We next notice the claim that it was customary for Christ to meet with his disciples on the first day of the week, thus giving evidence of his regard for it, and proof of its sacredness. “And after eight days again his disciples were within, and Thomas with them; then came Jesus, the doors being shut, and stood in the midst and said, Peace be unto you.”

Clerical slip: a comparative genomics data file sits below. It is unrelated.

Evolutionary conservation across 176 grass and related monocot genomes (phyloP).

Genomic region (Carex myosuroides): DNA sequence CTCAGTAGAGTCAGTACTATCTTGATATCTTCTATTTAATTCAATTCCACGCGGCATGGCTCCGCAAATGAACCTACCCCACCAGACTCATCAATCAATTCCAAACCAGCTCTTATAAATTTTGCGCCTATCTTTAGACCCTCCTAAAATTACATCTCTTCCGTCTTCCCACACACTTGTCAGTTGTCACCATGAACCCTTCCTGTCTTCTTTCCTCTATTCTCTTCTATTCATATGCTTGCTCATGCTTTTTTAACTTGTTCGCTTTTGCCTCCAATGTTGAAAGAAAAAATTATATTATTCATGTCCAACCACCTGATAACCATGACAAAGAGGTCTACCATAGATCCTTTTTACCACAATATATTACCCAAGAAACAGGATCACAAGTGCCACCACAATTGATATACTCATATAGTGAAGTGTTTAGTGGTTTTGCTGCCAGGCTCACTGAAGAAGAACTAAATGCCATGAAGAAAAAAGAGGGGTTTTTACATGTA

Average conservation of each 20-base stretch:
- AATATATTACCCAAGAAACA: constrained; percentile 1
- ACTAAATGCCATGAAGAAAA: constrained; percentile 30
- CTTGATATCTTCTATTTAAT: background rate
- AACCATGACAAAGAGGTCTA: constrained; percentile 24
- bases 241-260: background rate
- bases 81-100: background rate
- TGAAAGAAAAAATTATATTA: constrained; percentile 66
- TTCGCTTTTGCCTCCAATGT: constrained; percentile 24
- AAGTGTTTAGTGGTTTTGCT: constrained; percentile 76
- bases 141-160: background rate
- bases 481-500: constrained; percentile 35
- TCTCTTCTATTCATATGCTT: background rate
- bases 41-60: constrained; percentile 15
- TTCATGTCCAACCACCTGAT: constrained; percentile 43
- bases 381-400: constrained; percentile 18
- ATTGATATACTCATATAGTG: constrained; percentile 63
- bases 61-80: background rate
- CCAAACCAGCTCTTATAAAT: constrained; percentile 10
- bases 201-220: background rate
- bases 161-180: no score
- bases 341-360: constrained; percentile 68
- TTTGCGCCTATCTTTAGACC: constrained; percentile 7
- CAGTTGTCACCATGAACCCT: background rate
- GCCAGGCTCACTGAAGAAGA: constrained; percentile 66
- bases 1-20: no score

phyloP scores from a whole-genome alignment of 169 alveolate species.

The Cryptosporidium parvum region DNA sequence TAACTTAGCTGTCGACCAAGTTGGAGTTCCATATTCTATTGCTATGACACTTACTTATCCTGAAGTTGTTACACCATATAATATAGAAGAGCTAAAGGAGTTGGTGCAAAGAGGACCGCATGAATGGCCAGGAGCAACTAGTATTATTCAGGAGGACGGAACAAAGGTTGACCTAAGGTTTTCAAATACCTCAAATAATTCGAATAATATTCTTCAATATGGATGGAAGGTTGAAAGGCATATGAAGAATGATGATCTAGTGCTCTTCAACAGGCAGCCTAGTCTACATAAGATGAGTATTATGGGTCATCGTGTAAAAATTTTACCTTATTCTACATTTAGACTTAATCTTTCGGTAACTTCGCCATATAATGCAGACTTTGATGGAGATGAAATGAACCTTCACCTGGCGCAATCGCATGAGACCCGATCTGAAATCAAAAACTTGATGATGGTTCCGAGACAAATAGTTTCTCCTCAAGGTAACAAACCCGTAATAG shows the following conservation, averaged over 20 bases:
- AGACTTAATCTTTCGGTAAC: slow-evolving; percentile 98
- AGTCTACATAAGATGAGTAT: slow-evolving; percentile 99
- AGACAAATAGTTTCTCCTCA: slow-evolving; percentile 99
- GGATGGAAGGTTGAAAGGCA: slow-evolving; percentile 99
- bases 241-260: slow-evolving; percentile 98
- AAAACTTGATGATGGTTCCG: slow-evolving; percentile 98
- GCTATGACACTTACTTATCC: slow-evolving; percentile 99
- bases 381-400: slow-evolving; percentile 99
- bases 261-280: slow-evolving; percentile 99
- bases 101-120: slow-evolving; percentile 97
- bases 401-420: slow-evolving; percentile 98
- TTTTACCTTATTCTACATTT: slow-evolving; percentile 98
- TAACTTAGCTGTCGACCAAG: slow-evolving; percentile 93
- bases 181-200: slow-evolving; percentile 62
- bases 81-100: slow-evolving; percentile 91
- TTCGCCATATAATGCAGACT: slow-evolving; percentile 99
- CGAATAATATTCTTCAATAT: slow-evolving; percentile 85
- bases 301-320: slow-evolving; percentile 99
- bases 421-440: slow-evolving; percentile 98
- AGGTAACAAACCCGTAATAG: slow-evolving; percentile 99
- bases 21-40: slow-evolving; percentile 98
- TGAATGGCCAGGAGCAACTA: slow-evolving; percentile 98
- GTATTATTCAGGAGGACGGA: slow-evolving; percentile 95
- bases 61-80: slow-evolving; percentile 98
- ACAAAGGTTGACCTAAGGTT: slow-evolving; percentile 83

This scripture, in connection with the one just noticed, is relied upon to prove that it was the practice of Jesus to meet with his disciples on the first day of the week, between his resurrection and his ascension. It will be noticed that the record does not say that it was on the first day of the week when Christ had this interview with Thomas and the disciples. The statement is that it was “after eight days” from the previous meeting. That previous meeting was at the very close of the first day, most of it probably occurring on the day following. It is claimed that the expression “after eight days” signifies just a week. But what proof is there of this? “After seven days” is the expression employed by inspiration when defining a week. Compare I Chronicles 9:25 with II Kings 11:5. The expression “after six days” (Matthew 17:1) is given by another writer, about an “eight days after.” Luke 9:28. On what grounds, then, shall we conclude that “after eight days” really means seven days or less? From the closing hour of Sunday, a period of time covered by the expression “after eight days,” if the language be taken literally, would reach at least to the Monday night or Tuesday morning of the next week. How, then, can one rightfully claim that this meeting occurred on the first day of the week? It must be evident that this meeting was held because of the presence of Thomas, who was absent on the previous occasion, and not to honor any particular day of the week. Had the latter object been in view, the record would most certainly tell us what day of the week it was, and not use such an indefinite expression as “after eight days.”